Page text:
FCC releases spectrum auction rules: The Federal Communications Commission on Monday published a 484-page order outlining its rules for the 2015 spectrum auction, which will involve buying airwaves back from television broadcasters and reselling them to wireless companies looking to boost their cellphone networks. At its monthly meeting in May, the Commission voted 3-2 to approve the agency’s plans for the auction, including limiting some companies — especially industry giants AT&T and Verizon — from participating in parts of the auction.

The National Association of Broadcasters said it is “currently wading through the rather lengthy order.” In a statement, the group’s Executive Vice President of Communications, Dennis Wharton reiterated that its “twin aims are to help ensure the best chance for auction success while holding harmless those local TV stations committed to staying in business who wish to continue serving their tens of millions of viewers."

FCC’s O’Rielly calls for internal tech advances: FCC Republican Commissioner Michael O’Rielly took to the agency’s blog on Monday to criticize the FCC for calling on the private sector to make specifical technical improvements without making the same improvements itself. “The FCC loses credibility when it seeks to impose rules or standards on the private sector but does not adhere to the same or similar commitments in its own operations,” O’Rielly wrote.

He pointed to the agency’s recent work to improve the 911 system, despite the fact that within the FCC, callers have to dial 9 before dialing outside numbers, including 911. O’Rielly encouraged the agency to go through with the “simple” update to the phone systems to allow direct dialing to 911 and then help other agencies complete a similar update. “This potential life-saving fix is especially important because in addition to hosting employees and visitors, many of our Federal buildings have day care centers with infants and young children on site,” he wrote.

O’Rielly also criticized the agency’s efforts to keep up with the IPV6 transition, which involves updating websites to make them compatible with Internet Protocol addresses assigned under the new, bigger IPV6 address system. Despite the FCC’s calls on the private sector to “quickly move” to the new system, 12 percent of the agency’s subdomains are IPV6 compatible, O’Rielly wrote. “For an agency that just proposed rules and questions that aim to micromanage the way the Internet works, this seems ironic,” he said, referencing FCC Chairman Tom Wheeler’s controversial attempts to rewrite the agency’s net neutrality rules.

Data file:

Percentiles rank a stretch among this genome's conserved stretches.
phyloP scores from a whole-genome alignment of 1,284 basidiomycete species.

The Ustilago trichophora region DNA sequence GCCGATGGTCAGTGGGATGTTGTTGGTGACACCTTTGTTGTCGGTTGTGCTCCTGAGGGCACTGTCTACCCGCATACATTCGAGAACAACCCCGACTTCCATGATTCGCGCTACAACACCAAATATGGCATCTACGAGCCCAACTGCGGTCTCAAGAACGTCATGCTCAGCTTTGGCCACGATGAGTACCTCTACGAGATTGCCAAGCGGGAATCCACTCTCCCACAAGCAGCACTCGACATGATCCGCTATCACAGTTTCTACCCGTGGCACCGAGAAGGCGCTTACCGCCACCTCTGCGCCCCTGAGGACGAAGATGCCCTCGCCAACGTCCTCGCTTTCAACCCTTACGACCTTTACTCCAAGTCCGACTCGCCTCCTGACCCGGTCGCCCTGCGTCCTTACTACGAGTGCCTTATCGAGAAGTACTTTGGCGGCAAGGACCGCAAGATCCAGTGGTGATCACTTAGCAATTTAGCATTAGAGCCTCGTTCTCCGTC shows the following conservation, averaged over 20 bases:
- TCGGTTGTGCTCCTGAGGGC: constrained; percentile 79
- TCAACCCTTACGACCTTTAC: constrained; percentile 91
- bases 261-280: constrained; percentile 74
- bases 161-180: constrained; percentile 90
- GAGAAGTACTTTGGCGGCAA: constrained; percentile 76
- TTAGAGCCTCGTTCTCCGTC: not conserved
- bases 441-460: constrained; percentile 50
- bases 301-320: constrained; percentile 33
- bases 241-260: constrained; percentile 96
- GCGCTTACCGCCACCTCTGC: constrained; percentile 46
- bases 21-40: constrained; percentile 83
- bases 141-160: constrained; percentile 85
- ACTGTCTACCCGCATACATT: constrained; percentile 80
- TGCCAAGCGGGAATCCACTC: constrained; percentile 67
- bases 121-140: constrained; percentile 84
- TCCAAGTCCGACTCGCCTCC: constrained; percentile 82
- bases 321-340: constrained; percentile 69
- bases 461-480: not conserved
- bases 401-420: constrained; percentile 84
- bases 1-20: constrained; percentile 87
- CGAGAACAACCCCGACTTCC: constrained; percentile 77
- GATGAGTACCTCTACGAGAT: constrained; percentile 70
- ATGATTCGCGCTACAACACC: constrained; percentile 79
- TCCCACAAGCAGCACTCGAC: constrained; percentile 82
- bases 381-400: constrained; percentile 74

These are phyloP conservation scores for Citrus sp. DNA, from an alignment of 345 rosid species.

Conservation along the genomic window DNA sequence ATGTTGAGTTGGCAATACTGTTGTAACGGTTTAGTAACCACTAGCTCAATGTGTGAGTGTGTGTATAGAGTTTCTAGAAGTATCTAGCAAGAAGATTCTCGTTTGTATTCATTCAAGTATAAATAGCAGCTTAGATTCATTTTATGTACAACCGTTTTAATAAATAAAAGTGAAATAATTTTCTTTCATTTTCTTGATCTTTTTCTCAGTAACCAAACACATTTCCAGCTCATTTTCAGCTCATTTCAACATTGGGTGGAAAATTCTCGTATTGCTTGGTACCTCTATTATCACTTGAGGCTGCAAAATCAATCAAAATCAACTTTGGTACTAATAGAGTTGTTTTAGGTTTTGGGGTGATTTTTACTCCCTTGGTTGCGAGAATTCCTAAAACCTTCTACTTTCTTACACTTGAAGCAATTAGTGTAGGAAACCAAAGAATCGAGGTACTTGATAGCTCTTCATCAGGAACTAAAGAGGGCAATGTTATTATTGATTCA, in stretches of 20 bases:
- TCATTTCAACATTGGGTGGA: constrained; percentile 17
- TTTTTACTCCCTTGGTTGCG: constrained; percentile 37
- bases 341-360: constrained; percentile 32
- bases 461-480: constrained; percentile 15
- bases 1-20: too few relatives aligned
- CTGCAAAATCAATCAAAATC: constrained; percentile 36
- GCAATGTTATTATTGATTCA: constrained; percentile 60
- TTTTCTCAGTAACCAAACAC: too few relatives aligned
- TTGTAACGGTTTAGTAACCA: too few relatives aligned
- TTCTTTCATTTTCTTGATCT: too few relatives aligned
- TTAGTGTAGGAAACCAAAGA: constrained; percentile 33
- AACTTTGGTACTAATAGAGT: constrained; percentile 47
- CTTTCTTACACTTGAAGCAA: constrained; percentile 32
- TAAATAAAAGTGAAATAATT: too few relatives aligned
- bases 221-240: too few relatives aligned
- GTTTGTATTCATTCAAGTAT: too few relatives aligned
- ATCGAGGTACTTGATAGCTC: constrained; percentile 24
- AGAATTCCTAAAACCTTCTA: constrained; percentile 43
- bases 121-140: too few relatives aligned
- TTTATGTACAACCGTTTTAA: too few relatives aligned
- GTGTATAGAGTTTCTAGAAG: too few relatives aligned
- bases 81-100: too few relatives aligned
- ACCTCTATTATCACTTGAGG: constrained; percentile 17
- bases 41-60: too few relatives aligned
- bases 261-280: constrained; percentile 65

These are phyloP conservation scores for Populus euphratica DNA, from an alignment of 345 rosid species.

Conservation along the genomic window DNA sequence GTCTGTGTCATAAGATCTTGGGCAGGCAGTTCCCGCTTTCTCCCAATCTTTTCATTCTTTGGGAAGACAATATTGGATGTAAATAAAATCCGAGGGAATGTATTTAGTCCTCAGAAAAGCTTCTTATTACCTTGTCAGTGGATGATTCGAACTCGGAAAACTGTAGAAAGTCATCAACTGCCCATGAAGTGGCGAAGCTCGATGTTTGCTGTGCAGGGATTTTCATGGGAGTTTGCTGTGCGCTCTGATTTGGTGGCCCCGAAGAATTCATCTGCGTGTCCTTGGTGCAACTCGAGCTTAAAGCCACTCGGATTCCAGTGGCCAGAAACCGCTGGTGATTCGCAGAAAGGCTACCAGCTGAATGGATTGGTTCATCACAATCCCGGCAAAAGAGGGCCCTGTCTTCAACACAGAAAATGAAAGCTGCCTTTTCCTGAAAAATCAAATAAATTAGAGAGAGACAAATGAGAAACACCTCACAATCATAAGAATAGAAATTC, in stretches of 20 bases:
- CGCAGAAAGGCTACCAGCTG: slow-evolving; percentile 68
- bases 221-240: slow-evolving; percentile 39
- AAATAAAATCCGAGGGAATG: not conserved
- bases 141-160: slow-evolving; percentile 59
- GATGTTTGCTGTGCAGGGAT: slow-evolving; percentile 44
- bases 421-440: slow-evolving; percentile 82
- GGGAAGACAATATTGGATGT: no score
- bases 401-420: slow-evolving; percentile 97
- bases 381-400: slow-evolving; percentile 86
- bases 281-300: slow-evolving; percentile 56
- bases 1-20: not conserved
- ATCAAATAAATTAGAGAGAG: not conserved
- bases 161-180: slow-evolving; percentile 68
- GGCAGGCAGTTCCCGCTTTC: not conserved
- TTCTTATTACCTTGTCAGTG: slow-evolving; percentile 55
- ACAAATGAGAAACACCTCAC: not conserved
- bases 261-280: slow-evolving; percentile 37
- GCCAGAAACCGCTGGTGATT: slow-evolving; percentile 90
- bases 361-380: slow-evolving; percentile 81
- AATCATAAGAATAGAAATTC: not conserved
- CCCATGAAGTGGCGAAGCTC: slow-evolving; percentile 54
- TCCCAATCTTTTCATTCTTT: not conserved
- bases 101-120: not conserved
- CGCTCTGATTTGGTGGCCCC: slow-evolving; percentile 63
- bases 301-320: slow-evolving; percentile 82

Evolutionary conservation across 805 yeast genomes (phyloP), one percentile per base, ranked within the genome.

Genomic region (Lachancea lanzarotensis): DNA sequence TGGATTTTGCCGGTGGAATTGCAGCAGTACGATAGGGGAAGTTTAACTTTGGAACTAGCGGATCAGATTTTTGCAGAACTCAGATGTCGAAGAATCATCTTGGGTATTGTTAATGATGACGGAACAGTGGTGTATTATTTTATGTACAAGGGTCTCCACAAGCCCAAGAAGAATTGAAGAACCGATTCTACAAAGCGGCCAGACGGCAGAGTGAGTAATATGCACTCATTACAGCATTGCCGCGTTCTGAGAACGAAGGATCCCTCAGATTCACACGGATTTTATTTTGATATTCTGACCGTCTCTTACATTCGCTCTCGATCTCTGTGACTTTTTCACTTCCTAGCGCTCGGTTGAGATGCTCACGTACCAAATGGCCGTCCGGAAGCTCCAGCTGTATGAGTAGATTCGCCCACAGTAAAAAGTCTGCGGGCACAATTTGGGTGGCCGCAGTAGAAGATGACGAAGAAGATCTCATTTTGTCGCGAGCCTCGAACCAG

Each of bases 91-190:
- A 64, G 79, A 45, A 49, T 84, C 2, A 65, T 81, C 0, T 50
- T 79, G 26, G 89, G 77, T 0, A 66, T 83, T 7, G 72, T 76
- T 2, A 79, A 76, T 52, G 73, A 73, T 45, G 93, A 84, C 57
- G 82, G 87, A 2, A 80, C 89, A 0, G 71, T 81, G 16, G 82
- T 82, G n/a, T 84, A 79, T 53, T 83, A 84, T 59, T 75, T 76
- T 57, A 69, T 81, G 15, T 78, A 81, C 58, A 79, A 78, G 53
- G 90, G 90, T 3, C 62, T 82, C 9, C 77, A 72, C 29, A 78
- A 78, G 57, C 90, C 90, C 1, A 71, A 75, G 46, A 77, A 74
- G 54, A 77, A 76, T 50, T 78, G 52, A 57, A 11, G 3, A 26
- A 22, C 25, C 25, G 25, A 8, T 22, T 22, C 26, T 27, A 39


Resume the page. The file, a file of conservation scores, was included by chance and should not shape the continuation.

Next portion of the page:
Mike Rogers, the new director of the National Security Agency, will speak at a Bloomberg Government event on cybersecurity, which begins at 9 a.m.

The Senate Appropriations Subcommittee on Commerce, Justice, Science and Related Agencies will markup the 2015 funding bill for those agencies at 10:30 a.m.

At 1 p.m., the National Telecommunications and Information Administration will hold the next in its series of meetings to craft a set of privacy-enhancing best practices for facial recognition technologies and the companies that use them. According to the agenda, the meeting — which will be livestreamed on the Commerce agency’s site — will include discussions of possible definitions to be used and risks to be addressed through the code of conduct.



The Federal Aviation Administration may allow a handful of filmmakers to fly non-military drones.

The Department of Justice is cracking down on hackers in Russia and Ukraine who, officials say, are making millions of dollars by stealing bank information and holding computer files for ransom.

Sen. Orrin HatchOrrin Grant HatchLobbying world Congress, stop holding 'Dreamers' hostage Drug prices are declining amid inflation fears MORE (R-Utah) is pressuring President Obama to end the 16-month vacancy at the top of the U.S. Patent and Trademark Office.

The National Security Agency (NSA) sifts through online communications to find millions of images for its facial recognition surveillance programs, according to a report from The New York Times.